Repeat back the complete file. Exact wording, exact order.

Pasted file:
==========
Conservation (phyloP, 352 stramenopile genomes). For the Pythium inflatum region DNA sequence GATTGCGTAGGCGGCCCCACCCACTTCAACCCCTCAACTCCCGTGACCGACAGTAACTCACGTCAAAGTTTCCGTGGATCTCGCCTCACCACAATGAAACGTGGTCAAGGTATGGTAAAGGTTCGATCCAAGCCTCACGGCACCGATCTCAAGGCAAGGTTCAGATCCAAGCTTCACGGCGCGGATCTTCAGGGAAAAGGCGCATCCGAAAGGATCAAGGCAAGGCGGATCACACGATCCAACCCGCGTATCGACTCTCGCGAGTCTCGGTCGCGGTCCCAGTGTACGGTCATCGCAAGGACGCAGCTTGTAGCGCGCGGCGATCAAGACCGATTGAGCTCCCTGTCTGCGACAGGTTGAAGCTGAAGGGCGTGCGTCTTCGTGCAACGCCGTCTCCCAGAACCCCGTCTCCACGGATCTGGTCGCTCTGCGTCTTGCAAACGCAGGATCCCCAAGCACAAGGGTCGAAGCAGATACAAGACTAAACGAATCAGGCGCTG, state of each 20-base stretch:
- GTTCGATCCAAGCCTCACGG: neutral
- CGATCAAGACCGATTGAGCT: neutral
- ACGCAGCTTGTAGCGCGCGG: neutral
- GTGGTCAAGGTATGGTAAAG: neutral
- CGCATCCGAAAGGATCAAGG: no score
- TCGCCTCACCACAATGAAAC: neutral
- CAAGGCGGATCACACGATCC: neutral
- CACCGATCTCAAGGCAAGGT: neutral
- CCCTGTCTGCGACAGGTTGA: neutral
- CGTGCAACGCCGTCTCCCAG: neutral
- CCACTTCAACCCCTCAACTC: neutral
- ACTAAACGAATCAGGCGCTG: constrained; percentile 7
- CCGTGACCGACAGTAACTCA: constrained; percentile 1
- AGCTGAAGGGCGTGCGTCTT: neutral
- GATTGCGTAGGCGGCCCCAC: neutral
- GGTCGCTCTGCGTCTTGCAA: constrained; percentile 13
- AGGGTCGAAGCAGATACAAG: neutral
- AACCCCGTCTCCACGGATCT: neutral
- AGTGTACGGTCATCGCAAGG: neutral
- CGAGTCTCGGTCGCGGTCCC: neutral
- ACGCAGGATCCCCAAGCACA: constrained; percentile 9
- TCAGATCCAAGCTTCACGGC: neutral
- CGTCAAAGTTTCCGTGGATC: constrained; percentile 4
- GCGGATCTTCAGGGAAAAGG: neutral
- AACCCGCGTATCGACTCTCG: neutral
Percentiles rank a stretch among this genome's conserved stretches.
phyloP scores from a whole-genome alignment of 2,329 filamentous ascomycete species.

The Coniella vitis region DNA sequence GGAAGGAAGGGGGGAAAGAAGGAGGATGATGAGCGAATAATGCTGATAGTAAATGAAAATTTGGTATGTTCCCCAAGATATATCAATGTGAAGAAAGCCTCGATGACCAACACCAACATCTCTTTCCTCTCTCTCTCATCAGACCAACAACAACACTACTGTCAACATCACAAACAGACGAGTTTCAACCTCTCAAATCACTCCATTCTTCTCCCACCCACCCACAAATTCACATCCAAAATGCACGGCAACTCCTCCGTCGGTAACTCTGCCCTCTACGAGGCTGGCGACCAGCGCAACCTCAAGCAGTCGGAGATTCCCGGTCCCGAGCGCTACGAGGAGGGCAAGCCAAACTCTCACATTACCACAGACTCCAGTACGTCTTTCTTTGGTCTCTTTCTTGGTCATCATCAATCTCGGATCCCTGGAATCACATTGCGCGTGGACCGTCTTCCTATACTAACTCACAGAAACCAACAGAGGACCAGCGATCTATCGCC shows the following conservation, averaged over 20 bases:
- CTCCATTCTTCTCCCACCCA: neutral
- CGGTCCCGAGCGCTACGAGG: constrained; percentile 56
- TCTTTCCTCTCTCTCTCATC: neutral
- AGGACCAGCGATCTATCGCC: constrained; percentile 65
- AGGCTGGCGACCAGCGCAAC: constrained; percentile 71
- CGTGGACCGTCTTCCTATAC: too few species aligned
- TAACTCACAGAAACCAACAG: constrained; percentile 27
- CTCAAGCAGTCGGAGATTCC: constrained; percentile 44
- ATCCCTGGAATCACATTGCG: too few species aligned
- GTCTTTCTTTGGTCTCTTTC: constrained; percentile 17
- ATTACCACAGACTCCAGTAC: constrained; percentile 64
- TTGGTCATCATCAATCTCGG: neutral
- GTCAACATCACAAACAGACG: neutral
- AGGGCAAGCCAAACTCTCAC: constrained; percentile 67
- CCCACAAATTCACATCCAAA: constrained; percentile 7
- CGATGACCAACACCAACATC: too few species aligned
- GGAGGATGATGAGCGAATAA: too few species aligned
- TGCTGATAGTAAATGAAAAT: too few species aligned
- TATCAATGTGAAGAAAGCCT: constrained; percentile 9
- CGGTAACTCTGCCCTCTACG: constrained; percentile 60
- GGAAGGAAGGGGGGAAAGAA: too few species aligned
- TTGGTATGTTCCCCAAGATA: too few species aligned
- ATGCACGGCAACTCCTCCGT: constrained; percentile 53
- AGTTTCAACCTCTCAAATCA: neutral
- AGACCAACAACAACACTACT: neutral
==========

Conservation (phyloP, 352 stramenopile genomes). For the Pythium inflatum region DNA sequence GATTGCGTAGGCGGCCCCACCCACTTCAACCCCTCAACTCCCGTGACCGACAGTAACTCACGTCAAAGTTTCCGTGGATCTCGCCTCACCACAATGAAACGTGGTCAAGGTATGGTAAAGGTTCGATCCAAGCCTCACGGCACCGATCTCAAGGCAAGGTTCAGATCCAAGCTTCACGGCGCGGATCTTCAGGGAAAAGGCGCATCCGAAAGGATCAAGGCAAGGCGGATCACACGATCCAACCCGCGTATCGACTCTCGCGAGTCTCGGTCGCGGTCCCAGTGTACGGTCATCGCAAGGACGCAGCTTGTAGCGCGCGGCGATCAAGACCGATTGAGCTCCCTGTCTGCGACAGGTTGAAGCTGAAGGGCGTGCGTCTTCGTGCAACGCCGTCTCCCAGAACCCCGTCTCCACGGATCTGGTCGCTCTGCGTCTTGCAAACGCAGGATCCCCAAGCACAAGGGTCGAAGCAGATACAAGACTAAACGAATCAGGCGCTG, state of each 20-base stretch:
- GTTCGATCCAAGCCTCACGG: neutral
- CGATCAAGACCGATTGAGCT: neutral
- ACGCAGCTTGTAGCGCGCGG: neutral
- GTGGTCAAGGTATGGTAAAG: neutral
- CGCATCCGAAAGGATCAAGG: no score
- TCGCCTCACCACAATGAAAC: neutral
- CAAGGCGGATCACACGATCC: neutral
- CACCGATCTCAAGGCAAGGT: neutral
- CCCTGTCTGCGACAGGTTGA: neutral
- CGTGCAACGCCGTCTCCCAG: neutral
- CCACTTCAACCCCTCAACTC: neutral
- ACTAAACGAATCAGGCGCTG: constrained; percentile 7
- CCGTGACCGACAGTAACTCA: constrained; percentile 1
- AGCTGAAGGGCGTGCGTCTT: neutral
- GATTGCGTAGGCGGCCCCAC: neutral
- GGTCGCTCTGCGTCTTGCAA: constrained; percentile 13
- AGGGTCGAAGCAGATACAAG: neutral
- AACCCCGTCTCCACGGATCT: neutral
- AGTGTACGGTCATCGCAAGG: neutral
- CGAGTCTCGGTCGCGGTCCC: neutral
- ACGCAGGATCCCCAAGCACA: constrained; percentile 9
- TCAGATCCAAGCTTCACGGC: neutral
- CGTCAAAGTTTCCGTGGATC: constrained; percentile 4
- GCGGATCTTCAGGGAAAAGG: neutral
- AACCCGCGTATCGACTCTCG: neutral
Percentiles rank a stretch among this genome's conserved stretches.
phyloP scores from a whole-genome alignment of 2,329 filamentous ascomycete species.

The Coniella vitis region DNA sequence GGAAGGAAGGGGGGAAAGAAGGAGGATGATGAGCGAATAATGCTGATAGTAAATGAAAATTTGGTATGTTCCCCAAGATATATCAATGTGAAGAAAGCCTCGATGACCAACACCAACATCTCTTTCCTCTCTCTCTCATCAGACCAACAACAACACTACTGTCAACATCACAAACAGACGAGTTTCAACCTCTCAAATCACTCCATTCTTCTCCCACCCACCCACAAATTCACATCCAAAATGCACGGCAACTCCTCCGTCGGTAACTCTGCCCTCTACGAGGCTGGCGACCAGCGCAACCTCAAGCAGTCGGAGATTCCCGGTCCCGAGCGCTACGAGGAGGGCAAGCCAAACTCTCACATTACCACAGACTCCAGTACGTCTTTCTTTGGTCTCTTTCTTGGTCATCATCAATCTCGGATCCCTGGAATCACATTGCGCGTGGACCGTCTTCCTATACTAACTCACAGAAACCAACAGAGGACCAGCGATCTATCGCC shows the following conservation, averaged over 20 bases:
- CTCCATTCTTCTCCCACCCA: neutral
- CGGTCCCGAGCGCTACGAGG: constrained; percentile 56
- TCTTTCCTCTCTCTCTCATC: neutral
- AGGACCAGCGATCTATCGCC: constrained; percentile 65
- AGGCTGGCGACCAGCGCAAC: constrained; percentile 71
- CGTGGACCGTCTTCCTATAC: too few species aligned
- TAACTCACAGAAACCAACAG: constrained; percentile 27
- CTCAAGCAGTCGGAGATTCC: constrained; percentile 44
- ATCCCTGGAATCACATTGCG: too few species aligned
- GTCTTTCTTTGGTCTCTTTC: constrained; percentile 17
- ATTACCACAGACTCCAGTAC: constrained; percentile 64
- TTGGTCATCATCAATCTCGG: neutral
- GTCAACATCACAAACAGACG: neutral
- AGGGCAAGCCAAACTCTCAC: constrained; percentile 67
- CCCACAAATTCACATCCAAA: constrained; percentile 7
- CGATGACCAACACCAACATC: too few species aligned
- GGAGGATGATGAGCGAATAA: too few species aligned
- TGCTGATAGTAAATGAAAAT: too few species aligned
- TATCAATGTGAAGAAAGCCT: constrained; percentile 9
- CGGTAACTCTGCCCTCTACG: constrained; percentile 60
- GGAAGGAAGGGGGGAAAGAA: too few species aligned
- TTGGTATGTTCCCCAAGATA: too few species aligned
- ATGCACGGCAACTCCTCCGT: constrained; percentile 53
- AGTTTCAACCTCTCAAATCA: neutral
- AGACCAACAACAACACTACT: neutral